It is our intention to continue to follow many of the suggestions in the new year more so than in the past. We know our winter CSA made a huge difference in eating local and and has provided us with some wonderful options. It does cost a bit more to eat healthy and properly, but it might be worth pinching pennies somewhere else. Remember, a walk costs you nothing and does as much to clear the mind as it does exercise the body. You will see and feel the results.

Take care,

Judy

Local Food Connections

Posted by admin, filed under Healthy Food. Date: January 3, 2011, 11:20 am | Comments Off on Happy New Year!

21  Dec
Winter is Here

Hi everyone,

Today is officially the first day of winter, but here in MN we’ve been having winter for quite some time. The snow is piled high and familiar landmarks are no longer in sight after the plows made their way through the streets.

Winter brings different foods to our table… comfort foods. Lots of hearty soups, such as my recent recipe post for Squash and Italian Sausage soup, chilis, stews, and casseroles are the fare. I try to use as many local and organic ingredients as are available and the budget allows. Having the CSA does give us the opportunity to easily have more of both options. What is important to remember is to make those dishes healthy eating.

I am not cooking the Christmas dinner this year and am looking forward to being horribly spoiled by a wonderful grandma’s meal. I will contribute by bringing dessert, but she will present a feast to enjoy. I will be with people that I love dearly and that is what counts.

With the holidays looming large, I want to wish you and yours a Merry Christmas or a Happy Holiday celebration. Take time to appreciate your surroundings and carry Thanksgiving into Christmas.

Wishing you the best and take care,

Judy

Posted by admin, filed under CSA - Community Supported Agriculture, Healthy Food, Local Food Connections, Local Food Resources. Date: December 21, 2010, 10:19 am | Comments Off on Winter is Here

10  Dec
Using the Basket

Hi everyone,

It was a chilly Saturday so it turned out to be an experiment in the kitchen day. With the lovely squash from Featherstone Farm, I’ve been trying new recipes. One that is particularly delightful is from Cuisine Magazine – Italian Sausage and Squash Soup. Emeril Lagasse also has a similar recipe, but there are couple of extra ingredients that brightened the appeal of the Cuisine Magazine recipe. The prep takes a bit, but it is so worth it! I used the squash and fresh spinach from Featherstone Farm in the recipe.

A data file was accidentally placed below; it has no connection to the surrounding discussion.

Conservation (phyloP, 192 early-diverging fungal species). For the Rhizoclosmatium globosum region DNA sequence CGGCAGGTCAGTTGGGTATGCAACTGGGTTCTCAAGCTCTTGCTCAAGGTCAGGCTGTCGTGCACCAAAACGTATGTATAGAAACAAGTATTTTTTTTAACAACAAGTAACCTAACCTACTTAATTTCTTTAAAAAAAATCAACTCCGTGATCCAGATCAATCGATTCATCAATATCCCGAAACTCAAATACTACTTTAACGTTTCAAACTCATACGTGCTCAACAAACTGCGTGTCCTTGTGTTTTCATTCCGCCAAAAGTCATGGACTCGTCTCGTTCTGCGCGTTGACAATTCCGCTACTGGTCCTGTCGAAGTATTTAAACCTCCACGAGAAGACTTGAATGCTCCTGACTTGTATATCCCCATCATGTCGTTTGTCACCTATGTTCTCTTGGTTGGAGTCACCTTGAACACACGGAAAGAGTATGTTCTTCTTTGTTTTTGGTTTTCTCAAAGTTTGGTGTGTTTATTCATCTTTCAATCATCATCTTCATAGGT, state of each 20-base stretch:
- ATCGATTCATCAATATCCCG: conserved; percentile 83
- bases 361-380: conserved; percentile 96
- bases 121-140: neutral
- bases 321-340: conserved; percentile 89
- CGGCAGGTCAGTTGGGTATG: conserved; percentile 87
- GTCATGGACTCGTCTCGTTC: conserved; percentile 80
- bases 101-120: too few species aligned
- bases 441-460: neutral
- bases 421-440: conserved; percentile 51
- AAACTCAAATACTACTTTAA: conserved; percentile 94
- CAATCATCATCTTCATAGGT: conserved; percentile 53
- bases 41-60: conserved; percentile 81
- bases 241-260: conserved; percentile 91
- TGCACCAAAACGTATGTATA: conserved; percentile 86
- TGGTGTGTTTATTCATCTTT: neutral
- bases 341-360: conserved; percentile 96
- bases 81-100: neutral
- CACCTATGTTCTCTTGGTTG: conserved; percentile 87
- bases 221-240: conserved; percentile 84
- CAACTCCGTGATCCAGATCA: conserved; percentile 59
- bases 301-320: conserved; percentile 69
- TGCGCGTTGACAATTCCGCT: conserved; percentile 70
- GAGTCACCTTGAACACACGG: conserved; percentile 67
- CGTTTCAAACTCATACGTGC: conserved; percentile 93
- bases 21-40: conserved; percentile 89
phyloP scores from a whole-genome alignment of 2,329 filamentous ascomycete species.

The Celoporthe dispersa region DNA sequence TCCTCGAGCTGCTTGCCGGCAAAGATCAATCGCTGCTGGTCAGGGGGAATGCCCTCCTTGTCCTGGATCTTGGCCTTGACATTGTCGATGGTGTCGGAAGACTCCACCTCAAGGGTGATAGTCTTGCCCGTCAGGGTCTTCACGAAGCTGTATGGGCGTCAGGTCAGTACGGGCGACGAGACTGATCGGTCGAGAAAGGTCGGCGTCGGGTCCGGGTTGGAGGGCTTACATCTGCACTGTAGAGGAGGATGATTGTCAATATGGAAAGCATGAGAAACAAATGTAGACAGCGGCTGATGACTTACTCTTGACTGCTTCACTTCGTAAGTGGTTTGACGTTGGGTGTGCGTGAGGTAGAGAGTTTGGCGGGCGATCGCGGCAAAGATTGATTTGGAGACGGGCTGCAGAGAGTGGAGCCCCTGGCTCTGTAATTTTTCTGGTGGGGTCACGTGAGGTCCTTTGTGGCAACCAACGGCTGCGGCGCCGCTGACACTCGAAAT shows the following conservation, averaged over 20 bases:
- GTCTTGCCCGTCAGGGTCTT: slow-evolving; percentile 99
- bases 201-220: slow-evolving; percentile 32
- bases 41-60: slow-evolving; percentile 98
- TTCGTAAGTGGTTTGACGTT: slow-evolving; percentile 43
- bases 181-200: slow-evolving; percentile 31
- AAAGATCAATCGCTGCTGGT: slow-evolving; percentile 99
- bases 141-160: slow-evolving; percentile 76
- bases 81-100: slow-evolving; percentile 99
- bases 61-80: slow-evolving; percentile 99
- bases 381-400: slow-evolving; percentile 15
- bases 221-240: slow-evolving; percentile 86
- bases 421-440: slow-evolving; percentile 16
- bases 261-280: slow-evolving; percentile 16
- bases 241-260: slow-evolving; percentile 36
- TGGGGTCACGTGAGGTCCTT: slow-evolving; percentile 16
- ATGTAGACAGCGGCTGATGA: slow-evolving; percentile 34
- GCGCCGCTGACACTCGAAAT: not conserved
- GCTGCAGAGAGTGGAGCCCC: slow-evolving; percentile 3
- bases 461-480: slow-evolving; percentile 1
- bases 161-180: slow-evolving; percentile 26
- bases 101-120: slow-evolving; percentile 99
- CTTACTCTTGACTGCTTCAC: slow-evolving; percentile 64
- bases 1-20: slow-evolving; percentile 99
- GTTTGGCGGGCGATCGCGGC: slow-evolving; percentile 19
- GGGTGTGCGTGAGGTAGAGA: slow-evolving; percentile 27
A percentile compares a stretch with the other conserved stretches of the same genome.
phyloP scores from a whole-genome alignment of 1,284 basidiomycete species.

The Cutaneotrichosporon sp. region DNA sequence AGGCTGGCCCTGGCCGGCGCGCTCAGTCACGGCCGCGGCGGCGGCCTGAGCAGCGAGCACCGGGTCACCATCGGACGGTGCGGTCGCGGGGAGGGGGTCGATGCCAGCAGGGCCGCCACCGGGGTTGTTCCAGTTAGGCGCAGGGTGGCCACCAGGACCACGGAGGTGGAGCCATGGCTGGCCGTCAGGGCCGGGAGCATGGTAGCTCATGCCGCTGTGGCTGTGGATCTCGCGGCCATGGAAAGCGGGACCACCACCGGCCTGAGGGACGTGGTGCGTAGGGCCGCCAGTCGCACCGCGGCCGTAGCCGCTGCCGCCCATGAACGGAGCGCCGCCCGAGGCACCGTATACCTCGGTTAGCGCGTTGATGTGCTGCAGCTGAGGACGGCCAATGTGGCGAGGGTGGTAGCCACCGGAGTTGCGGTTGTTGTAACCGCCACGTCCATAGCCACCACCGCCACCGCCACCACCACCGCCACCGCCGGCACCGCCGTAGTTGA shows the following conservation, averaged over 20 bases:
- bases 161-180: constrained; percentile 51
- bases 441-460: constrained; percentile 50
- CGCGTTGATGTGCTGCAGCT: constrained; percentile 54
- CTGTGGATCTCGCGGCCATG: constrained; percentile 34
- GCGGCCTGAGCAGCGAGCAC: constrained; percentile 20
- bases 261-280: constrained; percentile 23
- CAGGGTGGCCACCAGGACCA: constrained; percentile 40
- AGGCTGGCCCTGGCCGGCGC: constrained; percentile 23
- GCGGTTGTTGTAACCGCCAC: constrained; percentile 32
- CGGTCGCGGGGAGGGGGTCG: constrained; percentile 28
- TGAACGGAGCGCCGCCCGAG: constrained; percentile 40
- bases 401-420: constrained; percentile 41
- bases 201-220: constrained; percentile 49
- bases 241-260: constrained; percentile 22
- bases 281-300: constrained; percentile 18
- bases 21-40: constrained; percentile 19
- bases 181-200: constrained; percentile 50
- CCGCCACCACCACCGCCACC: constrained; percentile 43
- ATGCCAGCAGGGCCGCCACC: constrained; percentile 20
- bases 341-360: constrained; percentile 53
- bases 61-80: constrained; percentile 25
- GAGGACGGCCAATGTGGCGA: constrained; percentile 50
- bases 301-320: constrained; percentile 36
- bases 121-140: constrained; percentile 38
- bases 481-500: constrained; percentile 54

Italian Sausage and Butternut Squash Soup

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Posted by admin, filed under Healthy Food, Local Food Recipes, Make-Ahead Dishes. Date: December 10, 2010, 7:24 pm | 1 Comment »

Hi everyone,

I’ve been away from my blog for too long! In October, I was in the Lakewinds Chanhassen store (our local co-op). There was a gal with a table display that was a bouquet of fresh vegetables. She was offering fresh carrots as a sample. I love to taste new foods and I thought – carrots, what is so different about them. They were fantastic – sweet and crisp crunchy. She was providing information on a winter CSA, which was totally new to me. I spoke to my husband about it that evening. Their deadline was drawing near for closing sign-ups. We decided we had to try it. We are so glad we did!

Featherstone Farm is located in Rushford, MN, which is about an hour away from the Twin Cities. We pick up a box every other week at the Lakewinds store. It is an easy deal for us to do so and we have been so impressed with the quality, quantity and taste of the produce. Here is a picture from their website of the first box of the season…. wow!

Box from Featherstone Farm

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Posted by admin, filed under CSA - Community Supported Agriculture, Healthy Food, Local Food Connections, Local Food Resources. Date: December 4, 2010, 1:11 pm | Comments Off on Our Winter CSA Adventure